iOS contains a number of open source components, with WebKit probably being the most user-visible of them. I've used the mobile browsers on Android (up until 2.2), Windows Phone 7 and iOS, and there's no doubt in my mind that Mobile Safari is the most pleasant to use. Mobile Internet Explorer is certainly not as bad as some make it out to be, but good it is not. Android 2.2's browser is just as capable as Mobile Safari, but it just doesn't feel as smooth (on an HTC Desire).
Starting with iOS 4.3.0, Apple has ceased distributing the source code to the platform's WebKit browser engine. This source code is licensed under the LGPL, and as such, there's copyleft on it - we're not talking a permissive BSD license here. Since iOS 4.3.0, released 8 weeks ago, we've seen several other minor iOS releases, but no source code.
"It cannot be a simple oversight, as multiple inquiries have been made to Apple by interested developers. However, no source code until today," writes Harald Welte, "I think it is time that Apple gets their act together and becomes more straight-forward with LGPL compliance. It is not acceptable to delay the source code release for 8 weeks after shipping a LGPL licensed software. Especially not, if you have already demonstrated in the past that you are well aware of the obligations and have a process and a website to release the corresponding source code under the license conditions."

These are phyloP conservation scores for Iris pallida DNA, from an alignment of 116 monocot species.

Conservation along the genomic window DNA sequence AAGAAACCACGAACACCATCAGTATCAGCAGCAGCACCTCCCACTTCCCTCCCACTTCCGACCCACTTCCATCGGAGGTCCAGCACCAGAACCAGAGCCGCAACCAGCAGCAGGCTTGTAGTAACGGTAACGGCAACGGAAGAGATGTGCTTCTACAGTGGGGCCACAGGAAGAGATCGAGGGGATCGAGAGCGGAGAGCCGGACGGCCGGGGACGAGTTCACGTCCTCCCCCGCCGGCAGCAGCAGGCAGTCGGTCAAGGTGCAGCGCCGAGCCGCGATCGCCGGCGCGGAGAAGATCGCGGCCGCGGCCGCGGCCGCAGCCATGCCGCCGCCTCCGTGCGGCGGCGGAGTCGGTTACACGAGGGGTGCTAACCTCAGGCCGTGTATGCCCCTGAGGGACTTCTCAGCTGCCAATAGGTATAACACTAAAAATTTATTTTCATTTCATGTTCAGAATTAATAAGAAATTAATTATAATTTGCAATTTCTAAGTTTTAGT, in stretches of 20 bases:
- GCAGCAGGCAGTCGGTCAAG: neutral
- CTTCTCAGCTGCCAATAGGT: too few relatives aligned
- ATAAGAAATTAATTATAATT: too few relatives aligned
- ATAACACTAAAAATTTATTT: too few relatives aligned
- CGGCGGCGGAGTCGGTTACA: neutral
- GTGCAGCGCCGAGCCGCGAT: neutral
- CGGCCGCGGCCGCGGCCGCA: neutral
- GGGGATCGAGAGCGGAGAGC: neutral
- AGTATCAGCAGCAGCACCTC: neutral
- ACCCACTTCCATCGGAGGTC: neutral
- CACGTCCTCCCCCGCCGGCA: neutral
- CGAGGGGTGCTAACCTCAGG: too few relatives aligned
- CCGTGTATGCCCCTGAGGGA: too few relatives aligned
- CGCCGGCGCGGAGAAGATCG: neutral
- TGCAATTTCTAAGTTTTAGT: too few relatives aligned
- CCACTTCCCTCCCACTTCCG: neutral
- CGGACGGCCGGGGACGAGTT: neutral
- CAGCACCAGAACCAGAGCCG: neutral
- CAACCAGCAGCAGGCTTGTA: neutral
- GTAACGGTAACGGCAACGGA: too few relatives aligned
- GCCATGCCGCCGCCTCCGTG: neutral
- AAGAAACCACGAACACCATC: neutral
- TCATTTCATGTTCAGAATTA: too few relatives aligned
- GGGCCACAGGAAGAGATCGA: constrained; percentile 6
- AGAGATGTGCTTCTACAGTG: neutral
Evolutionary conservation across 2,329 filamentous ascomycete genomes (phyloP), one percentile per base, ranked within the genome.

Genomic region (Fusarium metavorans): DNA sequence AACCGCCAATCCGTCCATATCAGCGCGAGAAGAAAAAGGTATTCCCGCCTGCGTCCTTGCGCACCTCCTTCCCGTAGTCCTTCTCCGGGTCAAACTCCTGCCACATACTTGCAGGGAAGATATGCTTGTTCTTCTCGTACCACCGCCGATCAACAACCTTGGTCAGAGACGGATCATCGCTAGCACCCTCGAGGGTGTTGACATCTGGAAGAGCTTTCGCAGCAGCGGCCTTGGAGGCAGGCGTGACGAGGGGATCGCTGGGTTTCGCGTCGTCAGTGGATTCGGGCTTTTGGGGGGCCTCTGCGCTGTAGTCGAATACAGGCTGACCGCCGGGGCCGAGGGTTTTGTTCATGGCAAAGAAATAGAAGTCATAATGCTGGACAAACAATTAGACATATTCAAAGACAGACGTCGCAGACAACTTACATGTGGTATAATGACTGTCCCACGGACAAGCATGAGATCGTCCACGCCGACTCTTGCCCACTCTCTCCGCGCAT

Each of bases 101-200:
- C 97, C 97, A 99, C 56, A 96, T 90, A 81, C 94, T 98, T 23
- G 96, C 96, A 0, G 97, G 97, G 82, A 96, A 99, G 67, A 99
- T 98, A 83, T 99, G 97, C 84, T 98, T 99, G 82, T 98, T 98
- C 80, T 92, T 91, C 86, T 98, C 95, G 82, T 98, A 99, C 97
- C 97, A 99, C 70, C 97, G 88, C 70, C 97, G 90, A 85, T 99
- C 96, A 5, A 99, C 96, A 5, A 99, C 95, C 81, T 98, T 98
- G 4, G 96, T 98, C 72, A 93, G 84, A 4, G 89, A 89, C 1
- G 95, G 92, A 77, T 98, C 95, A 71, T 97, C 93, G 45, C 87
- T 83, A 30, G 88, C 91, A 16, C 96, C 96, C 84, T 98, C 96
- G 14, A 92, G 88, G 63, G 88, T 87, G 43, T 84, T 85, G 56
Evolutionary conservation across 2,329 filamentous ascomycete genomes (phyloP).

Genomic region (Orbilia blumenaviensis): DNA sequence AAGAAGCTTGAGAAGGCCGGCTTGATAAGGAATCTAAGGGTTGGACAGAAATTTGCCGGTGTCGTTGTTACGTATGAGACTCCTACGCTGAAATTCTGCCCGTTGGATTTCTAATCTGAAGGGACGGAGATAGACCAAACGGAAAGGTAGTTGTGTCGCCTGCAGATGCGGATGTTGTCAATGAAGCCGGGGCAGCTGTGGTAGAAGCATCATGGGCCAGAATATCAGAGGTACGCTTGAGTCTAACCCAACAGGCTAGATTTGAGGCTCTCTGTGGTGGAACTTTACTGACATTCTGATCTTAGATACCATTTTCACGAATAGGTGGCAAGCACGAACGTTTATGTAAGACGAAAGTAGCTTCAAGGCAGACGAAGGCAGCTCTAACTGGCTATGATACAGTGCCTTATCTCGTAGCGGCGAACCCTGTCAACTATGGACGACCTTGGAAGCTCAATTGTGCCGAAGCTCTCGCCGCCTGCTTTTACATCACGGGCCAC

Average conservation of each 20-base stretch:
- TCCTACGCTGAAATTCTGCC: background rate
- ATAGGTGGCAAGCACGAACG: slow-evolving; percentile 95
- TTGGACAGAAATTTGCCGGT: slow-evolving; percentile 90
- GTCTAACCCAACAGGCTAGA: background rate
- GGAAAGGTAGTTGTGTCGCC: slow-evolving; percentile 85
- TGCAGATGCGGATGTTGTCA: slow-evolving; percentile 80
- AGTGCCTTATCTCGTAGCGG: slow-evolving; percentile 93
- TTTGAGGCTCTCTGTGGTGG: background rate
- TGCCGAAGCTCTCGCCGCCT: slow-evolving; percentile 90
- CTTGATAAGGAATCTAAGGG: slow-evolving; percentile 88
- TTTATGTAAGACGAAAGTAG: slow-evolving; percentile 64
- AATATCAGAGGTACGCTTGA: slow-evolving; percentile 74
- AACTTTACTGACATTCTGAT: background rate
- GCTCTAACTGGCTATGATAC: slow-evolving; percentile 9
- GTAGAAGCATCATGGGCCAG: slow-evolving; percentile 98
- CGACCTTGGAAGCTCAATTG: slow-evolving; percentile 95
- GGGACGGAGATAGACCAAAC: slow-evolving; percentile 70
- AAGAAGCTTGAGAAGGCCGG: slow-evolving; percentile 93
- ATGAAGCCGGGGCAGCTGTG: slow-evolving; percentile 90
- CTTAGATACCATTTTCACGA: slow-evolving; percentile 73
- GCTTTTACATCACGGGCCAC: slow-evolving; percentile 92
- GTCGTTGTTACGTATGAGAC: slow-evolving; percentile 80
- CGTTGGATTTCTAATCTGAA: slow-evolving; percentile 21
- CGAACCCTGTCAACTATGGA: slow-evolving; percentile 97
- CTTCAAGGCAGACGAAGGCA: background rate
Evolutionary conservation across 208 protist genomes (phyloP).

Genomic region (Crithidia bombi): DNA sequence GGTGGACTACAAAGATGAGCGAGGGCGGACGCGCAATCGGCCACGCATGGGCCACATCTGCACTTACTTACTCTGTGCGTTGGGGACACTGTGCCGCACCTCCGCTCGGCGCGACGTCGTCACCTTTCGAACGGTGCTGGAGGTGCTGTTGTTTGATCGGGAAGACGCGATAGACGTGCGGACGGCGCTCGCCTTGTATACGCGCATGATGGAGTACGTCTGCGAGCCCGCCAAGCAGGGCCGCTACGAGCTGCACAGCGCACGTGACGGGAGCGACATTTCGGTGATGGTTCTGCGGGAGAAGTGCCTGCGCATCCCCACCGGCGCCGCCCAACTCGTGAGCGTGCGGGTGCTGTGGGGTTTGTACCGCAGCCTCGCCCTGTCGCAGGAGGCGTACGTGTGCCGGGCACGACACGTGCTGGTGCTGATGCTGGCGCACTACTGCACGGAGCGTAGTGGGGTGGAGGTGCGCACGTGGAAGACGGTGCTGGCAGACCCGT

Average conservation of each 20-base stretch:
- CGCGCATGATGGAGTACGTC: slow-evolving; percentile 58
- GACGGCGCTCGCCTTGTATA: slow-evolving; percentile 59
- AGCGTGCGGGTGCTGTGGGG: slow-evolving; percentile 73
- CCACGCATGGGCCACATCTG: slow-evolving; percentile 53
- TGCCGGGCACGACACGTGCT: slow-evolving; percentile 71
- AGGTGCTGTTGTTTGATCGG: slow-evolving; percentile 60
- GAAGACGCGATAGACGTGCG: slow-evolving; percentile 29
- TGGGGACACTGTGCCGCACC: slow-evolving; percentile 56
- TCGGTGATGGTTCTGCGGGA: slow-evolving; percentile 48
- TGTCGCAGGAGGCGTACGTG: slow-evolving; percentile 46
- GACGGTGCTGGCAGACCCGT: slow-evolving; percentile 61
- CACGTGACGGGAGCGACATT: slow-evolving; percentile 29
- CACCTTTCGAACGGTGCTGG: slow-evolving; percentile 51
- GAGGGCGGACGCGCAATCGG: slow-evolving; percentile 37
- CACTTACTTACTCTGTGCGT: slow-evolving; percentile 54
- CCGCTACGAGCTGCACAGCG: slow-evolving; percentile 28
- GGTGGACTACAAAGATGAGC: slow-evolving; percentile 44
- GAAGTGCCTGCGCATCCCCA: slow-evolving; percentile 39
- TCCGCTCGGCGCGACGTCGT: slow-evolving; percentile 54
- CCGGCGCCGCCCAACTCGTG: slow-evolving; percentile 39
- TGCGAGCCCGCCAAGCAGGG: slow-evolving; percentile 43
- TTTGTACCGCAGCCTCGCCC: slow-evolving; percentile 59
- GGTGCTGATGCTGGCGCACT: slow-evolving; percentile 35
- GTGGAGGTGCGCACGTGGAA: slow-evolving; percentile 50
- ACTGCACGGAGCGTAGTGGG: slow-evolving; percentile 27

I never really dove into this stuff, but as it turns out, this is not uncommon for Apple. It took Apple a whopping six months to release the source code for components in iOS 4.1 (iOS 4.1: September 2010 - source: March 2011), a lot of which is covered by the GPL. I found this startling; Google was open and honest about not releasing BSD code for now, and here we have Apple structurally refusing to release GPL code for six months, and not a peep anywhere on mainstream tech websites.
Jay 'Saurik' Freeman, the man behind Cydia, even believes that Apple will, eventually, find itself facing a GPL lawsuit. In an article on upgrading the iPhone toolchain, he said about Apple's lacklustre approach to releasing Xcode's gcc's GPL code, "I wouldn't be surprised at all if Apple ends up on the bad end of a GPL-related lawsuit". Freeman believes that Apple never even released the source code to the gcc components in Xcode 2.5 (I couldn't find confirmation for this though, so take it as-is).
I did not see this coming. I simply wanted to turn this story into a page 2 item, and while digging around for confirmation (you have to be very careful with these kinds of stories), I stumbled upon the other cases mentioned here. I was dumbfounded - I find a delay of six months in releasing GPL source code worth reporting on - especially if you look at the major uproar caused by Google not releasing the Honeycomb code (for now), which is BSD-licensed.
I'm still unhappy about the lack of a source code release for Honeycomb, but this Apple thing is just as bad. I'm just wondering why nobody seems to be reporting this.